One of the reasons we are more susceptible to picking up illnesses in the winter is that the air is so dry that our mucous membranes, the special skin inside our noses, mouths, and throats (and elsewhere) dry out more than they should–and so germs are able to get into places that are otherwise protected by a mucous layer.
Steams combat dry winter air to help decrease our bodies’ susceptibility to germs. This is why those of us with wood heat usually keep water boiling on the stove, and why humidifiers are so popular in the winter.
In our home, I have a small pot double-doubling on the stove all season. The herbs change based on what I have on hand–fragrant scraps like orange peels, bits of aromatic medicinal herbs, whatever. I keep a calamus braid, branches of eucalyptus, thyme, and rosemary, and a garden sage-mugwort burn bundle hanging in the kitchen for easy access, so when I add water to the pot I can just toss in some more leaves without thinking about it.
When someone in my family is sick, I’m likely to be more heavy-handed with the aromatic herbs that contain volatile oils, like thyme, bee balm, and eucalyptus, as steam really helps get those medicinal oils where they need to be–which can help immensely with congestion, cough, and sinus pressure. I’ll put the boiled water in a bowl and have them bend over it with a towel covering their head and just breath slowly and deeply (careful to use a big enough bowl so that they won’t splash and burn themselves!). My mom used to do this with a paper bag with the bottom cut out, and we’d breath through the bag like a tube; that works well too. Or I’ll add the water to a warm bath, especially for a younger child or anyone who is at risk of burning themselves with a bowl of hot water.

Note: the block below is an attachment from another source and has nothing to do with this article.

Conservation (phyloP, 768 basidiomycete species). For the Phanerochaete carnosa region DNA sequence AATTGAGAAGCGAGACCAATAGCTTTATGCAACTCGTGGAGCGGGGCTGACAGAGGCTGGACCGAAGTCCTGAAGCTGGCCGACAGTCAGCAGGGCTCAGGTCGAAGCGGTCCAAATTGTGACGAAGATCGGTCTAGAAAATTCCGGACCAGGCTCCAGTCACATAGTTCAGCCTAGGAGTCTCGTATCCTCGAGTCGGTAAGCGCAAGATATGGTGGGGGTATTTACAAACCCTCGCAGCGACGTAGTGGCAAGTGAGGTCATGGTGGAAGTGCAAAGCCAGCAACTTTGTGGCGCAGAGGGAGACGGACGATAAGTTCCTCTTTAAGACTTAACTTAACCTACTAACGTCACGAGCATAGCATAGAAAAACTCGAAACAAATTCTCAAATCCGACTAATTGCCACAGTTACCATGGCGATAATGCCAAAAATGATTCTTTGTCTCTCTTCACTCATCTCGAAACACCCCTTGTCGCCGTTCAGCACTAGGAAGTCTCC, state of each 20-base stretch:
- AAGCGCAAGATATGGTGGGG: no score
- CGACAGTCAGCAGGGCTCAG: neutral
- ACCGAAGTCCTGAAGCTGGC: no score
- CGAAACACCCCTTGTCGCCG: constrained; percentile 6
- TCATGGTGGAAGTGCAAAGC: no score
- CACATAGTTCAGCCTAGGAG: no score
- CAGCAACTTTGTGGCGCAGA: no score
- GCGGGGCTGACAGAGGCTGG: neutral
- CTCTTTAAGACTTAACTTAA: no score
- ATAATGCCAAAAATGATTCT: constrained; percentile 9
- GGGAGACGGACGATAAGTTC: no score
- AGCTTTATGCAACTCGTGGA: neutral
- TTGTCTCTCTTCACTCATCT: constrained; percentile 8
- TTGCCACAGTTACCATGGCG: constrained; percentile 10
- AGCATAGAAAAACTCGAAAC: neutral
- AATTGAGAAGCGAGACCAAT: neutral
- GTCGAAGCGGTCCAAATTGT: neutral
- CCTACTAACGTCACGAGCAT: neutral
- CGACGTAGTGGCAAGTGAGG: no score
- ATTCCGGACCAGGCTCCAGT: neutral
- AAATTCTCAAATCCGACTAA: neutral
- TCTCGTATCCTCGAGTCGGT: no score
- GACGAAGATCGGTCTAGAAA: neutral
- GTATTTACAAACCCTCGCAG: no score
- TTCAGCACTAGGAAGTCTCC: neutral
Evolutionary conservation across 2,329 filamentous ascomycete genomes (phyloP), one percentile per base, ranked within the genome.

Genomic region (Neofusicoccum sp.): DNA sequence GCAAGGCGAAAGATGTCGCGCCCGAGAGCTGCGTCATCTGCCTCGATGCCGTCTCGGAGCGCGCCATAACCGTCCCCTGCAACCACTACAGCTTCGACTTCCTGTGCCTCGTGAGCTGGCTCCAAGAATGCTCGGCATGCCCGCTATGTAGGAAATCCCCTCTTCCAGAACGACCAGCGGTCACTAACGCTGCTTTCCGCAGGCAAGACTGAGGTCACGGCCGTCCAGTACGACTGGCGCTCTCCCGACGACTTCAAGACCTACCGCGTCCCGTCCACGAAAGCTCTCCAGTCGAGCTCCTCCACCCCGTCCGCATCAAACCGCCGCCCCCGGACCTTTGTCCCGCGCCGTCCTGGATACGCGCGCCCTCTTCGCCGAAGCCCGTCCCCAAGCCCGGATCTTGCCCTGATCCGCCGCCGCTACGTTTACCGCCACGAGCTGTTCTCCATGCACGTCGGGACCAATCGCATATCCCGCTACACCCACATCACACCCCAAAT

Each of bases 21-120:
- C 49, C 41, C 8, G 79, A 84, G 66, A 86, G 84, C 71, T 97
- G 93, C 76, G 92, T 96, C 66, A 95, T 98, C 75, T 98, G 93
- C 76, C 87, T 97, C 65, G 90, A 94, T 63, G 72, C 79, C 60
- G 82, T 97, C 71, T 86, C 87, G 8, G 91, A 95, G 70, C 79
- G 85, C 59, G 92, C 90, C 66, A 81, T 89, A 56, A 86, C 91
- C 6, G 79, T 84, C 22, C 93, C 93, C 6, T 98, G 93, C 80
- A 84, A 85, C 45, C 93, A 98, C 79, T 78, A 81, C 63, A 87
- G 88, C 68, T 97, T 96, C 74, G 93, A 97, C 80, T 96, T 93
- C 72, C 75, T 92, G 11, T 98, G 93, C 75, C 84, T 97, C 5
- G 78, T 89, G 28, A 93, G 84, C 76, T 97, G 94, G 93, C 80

Here are some more ideas about ways to incorporate immune health into your family’s lifestyle